The Soulmate Myth
We’ve probably all believed it at some stage, the ‘soul mate’ myth – he’s the one, she’s the one, only to find out they’re not the one at all. They’re simply the one we chose to ‘settle down’ with at the time.
The more I think about the wide spread myth of ‘the one’, the more and more illogical it seems. In a world inhabited by 7 billion people what is the statistical probability of you bumping in to ‘the one’ in your local supermarket? Obviously upon closer inspection this myth clearly seems like Disneyfied nonsense but we buy in to it anyway - Why?
Could it be the widespread social conditioning that encourages us to settle down with ‘the one’, raise a family, follow the rules and live happily ever after? Or could it simply be that we’ve never bothered to question the logic behind this notion because of our need to believe?
By most people’s standards I’d class my selection criteria as a little strange - perhaps. I have my quirks like a woman's posture and stance, how she walks – especially in heels, her tone of voice, body language, a certain type of unhinged intellect, whether or not she reads, the sound of her orgasm, how she tastes, the list goes on. However I’m under no illusion that in a world teaming with people there’ll probably be a pleather of women who fit this description.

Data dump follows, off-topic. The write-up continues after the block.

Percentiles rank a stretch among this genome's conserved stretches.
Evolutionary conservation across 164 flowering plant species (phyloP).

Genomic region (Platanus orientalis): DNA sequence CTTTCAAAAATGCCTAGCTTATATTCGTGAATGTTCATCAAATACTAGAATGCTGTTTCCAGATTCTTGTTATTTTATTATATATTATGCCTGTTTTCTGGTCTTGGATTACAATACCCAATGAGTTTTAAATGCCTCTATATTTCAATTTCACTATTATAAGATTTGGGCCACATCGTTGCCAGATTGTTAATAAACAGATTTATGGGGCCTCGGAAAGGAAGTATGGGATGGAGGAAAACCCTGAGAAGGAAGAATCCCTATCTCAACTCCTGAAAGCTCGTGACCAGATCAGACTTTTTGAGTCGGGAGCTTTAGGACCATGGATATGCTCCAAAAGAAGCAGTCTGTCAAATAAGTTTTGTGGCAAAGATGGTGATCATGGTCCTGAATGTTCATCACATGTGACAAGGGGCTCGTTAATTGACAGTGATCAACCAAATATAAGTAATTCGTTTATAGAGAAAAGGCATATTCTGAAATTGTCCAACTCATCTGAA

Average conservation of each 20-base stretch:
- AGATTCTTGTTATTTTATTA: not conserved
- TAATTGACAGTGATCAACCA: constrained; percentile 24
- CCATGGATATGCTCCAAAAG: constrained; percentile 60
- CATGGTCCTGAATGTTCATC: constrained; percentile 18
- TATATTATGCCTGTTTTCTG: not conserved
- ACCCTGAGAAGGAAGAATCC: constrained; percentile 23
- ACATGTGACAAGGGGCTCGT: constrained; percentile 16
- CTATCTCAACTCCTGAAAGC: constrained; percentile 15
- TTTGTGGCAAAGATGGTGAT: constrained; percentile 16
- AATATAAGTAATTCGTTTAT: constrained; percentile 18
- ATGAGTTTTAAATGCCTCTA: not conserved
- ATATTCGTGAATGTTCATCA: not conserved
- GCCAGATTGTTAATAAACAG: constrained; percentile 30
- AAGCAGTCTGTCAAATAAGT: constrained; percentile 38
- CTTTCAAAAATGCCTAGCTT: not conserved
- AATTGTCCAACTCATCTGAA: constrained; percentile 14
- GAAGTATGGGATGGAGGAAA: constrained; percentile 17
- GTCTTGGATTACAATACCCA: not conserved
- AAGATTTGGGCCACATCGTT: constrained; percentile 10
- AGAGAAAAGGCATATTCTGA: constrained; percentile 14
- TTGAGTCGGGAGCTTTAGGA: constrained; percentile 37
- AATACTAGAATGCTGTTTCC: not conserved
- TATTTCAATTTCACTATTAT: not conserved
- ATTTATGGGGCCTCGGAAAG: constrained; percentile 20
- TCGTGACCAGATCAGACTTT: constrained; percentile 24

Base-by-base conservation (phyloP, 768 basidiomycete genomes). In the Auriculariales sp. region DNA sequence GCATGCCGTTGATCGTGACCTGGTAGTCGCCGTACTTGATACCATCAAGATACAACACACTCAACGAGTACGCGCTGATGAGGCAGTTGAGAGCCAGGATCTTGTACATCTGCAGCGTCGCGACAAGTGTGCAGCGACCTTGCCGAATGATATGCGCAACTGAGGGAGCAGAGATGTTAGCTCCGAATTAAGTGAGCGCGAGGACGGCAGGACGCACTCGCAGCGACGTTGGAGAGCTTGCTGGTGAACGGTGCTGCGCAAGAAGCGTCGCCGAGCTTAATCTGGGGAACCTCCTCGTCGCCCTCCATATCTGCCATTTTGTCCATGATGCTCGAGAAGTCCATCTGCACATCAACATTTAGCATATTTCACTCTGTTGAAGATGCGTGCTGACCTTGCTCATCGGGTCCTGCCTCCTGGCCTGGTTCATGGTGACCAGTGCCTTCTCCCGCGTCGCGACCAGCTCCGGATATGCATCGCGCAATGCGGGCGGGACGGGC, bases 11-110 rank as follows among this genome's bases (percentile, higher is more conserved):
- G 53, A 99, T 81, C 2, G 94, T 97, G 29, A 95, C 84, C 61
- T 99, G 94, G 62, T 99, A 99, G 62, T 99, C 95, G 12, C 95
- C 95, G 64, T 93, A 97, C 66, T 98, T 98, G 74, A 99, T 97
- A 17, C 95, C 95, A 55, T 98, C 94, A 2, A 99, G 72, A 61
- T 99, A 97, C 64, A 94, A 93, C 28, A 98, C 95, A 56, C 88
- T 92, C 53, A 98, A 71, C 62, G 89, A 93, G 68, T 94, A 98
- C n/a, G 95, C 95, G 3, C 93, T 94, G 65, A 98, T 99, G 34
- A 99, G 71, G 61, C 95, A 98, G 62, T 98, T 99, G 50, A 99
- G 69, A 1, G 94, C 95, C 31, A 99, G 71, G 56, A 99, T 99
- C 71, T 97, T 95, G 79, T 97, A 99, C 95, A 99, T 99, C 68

So the notion of a ‘soulmate’ just doesn’t hold weight in my opinion. To me it’s a romantic idealisation of the emotional state we find ourselves in when we fall in love with some‘one’ - which we then interpret as the ‘one’. This may seem akin to telling children that Santa Claus doesn’t really exist but as some stage the harsh reality slaps us in the face like a giant snowball. But this is far from a bad thing, on the contrary, it’s quite liberating. It means that we can have the butterflies and giddy ‘Notebook’ type feelings that occur when we’re in love (or lust) but still know that if they do come up short, we’re not stuck in a dead end relationship because of an ideal.
Some may class my views as almost blasphemous but as far as I’m concerned if it allows me to be honest with myself and others then it’s a good thing. If something doesn’t feel right I don’t have to struggle with the notion that it’s ‘meant’ to be. What’s meant to be is meant to make us happy!